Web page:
The Nassau Veterans Memorial Coliseum on June 16, 2020.
We've been down this road before.
A new tenant for one of Long Island's key entertainment venues. New plans for one of the Island's most valuable pieces of land. And Nassau County officials, hoping this time, somehow, will be different.
The stakes are higher, the situation more precarious. The county is teetering on a financial cliff in the midst of the coronavirus pandemic. No one knows when Nassau Coliseum will be allowed to reopen. But whatever happens to the arena is critical to the surrounding land known as the Nassau Hub. The county must keep its taxpayers' interests, and its future, front and center. And its partners must work together to see their vision to fruition.
This isn't about whether the New York Islanders play at the Coliseum for a single-season hurrah, or whether we ever see the Long Island Nets or "Disney on Ice" there again. Nassau officials must focus on the larger picture — the county's economic future and financial viability.
Complicating the situation is that the county's new tenant has a thorny history. Nick Mastroianni II runs a company called U.S. Immigration Fund, which facilitates a controversial program known as EB-5. For cash invested in U.S. job-creating projects, Chinese immigrants get a return better than any interest rate: a visa and a path to a green card which could eventually lead to citizenship. It's a repulsive concept and Mastroianni exploited it to raise $100 million that he lent to developer Bruce Ratner for the Coliseum's 2015 renovation.
Now, Mastroianni, essentially a middleman, has the keys to the Coliseum; the lease is in his hands. But the loan still hovers, and the future is murky at best. Mastroianni is an unknown with a checkered past. He, his lawyers and companies have been sued by investors, who said they weren't paid back. Mastroianni has denied the claims, and none involve the Coliseum. And New York Community Bank pulled out of its naming rights agreement.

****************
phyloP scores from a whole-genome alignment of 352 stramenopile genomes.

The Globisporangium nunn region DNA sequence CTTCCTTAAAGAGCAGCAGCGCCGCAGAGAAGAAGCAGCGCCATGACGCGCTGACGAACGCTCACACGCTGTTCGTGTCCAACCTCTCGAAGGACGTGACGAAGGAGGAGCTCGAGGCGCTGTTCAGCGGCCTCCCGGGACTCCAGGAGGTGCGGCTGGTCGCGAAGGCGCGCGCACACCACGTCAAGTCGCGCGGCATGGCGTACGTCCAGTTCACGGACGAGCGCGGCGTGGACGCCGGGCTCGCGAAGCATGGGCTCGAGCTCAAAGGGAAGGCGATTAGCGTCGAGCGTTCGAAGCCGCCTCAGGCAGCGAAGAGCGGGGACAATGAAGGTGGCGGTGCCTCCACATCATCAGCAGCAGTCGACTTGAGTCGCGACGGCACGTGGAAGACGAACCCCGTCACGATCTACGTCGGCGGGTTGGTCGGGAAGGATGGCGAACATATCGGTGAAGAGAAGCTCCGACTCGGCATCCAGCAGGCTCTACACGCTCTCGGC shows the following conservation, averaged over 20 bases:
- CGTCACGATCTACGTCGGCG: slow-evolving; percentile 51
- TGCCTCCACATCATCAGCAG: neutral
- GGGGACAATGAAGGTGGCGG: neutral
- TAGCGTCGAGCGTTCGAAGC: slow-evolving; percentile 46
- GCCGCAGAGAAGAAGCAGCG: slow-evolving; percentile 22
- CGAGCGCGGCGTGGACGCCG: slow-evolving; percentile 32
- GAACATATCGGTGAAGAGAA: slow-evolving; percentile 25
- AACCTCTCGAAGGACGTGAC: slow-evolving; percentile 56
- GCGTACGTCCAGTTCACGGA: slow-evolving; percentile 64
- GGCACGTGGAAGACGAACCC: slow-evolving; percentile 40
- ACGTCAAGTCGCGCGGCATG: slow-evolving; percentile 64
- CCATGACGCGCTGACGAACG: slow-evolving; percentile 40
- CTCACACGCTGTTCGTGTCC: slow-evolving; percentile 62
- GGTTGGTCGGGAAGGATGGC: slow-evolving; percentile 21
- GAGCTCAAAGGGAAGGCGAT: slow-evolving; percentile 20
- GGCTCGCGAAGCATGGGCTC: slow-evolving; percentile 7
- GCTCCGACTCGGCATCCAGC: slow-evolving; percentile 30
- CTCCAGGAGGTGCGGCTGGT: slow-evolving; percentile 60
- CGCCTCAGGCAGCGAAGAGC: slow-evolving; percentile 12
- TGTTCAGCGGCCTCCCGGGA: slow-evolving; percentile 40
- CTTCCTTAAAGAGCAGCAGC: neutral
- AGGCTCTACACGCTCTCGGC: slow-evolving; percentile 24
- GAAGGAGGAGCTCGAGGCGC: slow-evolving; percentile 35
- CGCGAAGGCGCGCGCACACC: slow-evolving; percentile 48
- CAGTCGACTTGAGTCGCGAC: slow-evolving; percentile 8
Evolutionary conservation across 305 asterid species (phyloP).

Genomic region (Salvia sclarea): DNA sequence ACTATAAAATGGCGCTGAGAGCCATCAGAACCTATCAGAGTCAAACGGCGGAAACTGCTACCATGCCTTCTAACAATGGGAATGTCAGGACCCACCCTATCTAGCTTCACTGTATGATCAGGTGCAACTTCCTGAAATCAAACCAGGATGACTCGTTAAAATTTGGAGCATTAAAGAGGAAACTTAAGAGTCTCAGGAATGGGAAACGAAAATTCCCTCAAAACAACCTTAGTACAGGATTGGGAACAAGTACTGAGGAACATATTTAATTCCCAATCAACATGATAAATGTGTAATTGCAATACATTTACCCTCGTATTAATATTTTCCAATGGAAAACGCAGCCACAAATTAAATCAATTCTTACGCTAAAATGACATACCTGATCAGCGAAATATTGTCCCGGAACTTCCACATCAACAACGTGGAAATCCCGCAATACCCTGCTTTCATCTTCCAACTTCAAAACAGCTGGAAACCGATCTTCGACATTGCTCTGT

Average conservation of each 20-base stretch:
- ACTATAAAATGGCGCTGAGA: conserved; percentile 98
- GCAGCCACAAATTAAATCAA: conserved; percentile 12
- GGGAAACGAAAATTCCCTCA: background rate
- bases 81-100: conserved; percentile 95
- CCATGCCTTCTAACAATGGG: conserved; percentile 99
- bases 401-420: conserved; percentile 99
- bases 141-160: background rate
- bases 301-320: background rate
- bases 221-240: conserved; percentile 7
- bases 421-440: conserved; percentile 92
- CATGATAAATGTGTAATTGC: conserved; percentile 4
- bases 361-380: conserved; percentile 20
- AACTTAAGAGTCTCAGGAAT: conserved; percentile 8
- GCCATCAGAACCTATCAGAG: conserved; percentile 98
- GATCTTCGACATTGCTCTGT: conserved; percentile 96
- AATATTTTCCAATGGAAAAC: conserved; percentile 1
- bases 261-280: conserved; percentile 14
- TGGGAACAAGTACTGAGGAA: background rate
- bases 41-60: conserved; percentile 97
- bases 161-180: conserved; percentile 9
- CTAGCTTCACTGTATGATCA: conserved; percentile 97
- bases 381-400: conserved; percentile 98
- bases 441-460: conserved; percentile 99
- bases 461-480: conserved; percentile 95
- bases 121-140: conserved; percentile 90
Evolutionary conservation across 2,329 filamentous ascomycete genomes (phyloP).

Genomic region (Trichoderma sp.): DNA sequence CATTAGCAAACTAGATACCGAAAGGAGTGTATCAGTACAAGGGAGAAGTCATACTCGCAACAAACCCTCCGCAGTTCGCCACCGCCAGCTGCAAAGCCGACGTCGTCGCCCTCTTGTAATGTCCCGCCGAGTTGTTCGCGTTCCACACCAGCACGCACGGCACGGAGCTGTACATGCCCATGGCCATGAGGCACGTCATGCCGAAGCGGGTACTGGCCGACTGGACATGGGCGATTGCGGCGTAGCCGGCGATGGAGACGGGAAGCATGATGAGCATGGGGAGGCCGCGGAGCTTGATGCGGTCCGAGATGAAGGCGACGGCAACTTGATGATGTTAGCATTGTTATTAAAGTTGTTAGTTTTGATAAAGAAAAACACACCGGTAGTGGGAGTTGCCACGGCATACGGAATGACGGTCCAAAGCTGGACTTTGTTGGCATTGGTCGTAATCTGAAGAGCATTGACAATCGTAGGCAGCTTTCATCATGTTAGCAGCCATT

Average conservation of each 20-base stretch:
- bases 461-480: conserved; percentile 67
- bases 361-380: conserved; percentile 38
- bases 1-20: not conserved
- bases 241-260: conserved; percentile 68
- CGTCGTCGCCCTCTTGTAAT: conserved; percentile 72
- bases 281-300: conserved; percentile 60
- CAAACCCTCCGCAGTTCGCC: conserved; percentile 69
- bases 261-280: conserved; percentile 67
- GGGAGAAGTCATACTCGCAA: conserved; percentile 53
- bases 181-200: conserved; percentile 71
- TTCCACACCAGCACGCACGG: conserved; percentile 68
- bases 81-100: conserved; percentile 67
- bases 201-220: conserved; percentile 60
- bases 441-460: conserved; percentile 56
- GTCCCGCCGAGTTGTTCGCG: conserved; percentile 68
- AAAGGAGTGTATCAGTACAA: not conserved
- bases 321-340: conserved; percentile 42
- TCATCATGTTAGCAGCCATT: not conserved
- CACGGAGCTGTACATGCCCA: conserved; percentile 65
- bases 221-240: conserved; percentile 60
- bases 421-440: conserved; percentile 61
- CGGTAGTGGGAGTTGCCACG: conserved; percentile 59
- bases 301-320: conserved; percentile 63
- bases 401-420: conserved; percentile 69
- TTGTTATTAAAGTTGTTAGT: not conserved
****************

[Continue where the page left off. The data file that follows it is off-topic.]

Meanwhile, developer Scott Rechler has the reins on the 70 acres around the arena. He has the difficult but important task of determining how to smartly develop the Hub in a post-pandemic world.
Mastroianni is on a 60-day clock, with a 30-day extension. The county hopes to negotiate a rent agreement, while Mastroianni is supposed to determine how the Coliseum will be used, and make a deal with an operator, likely either Oak View Group, which will operate the Belmont Park arena, or ASM, which operated the Coliseum pre-pandemic.
The haggling continues. Mastroianni will want to pay less rent. He has to find an operator and follow through. The county has to lead, refuse to give too much in exchange for too little, hold Mastroianni to his promises, and make sure it all works with what Rechler is planning. If after 90 days, Mastroianni says he needs more time, or the deal isn't solid, it may be time to walk away, even if that means rethinking the Hub without a Coliseum at all.
- Chinese investors vs U.S. Immigration Fund - NY & Nicholas Mastroianni III
- Nicholas Mastroianni II & U.S. Immigration Fund - NY & Allied Capital and Development of South Florida LLC vs David Finkelstein
- New York
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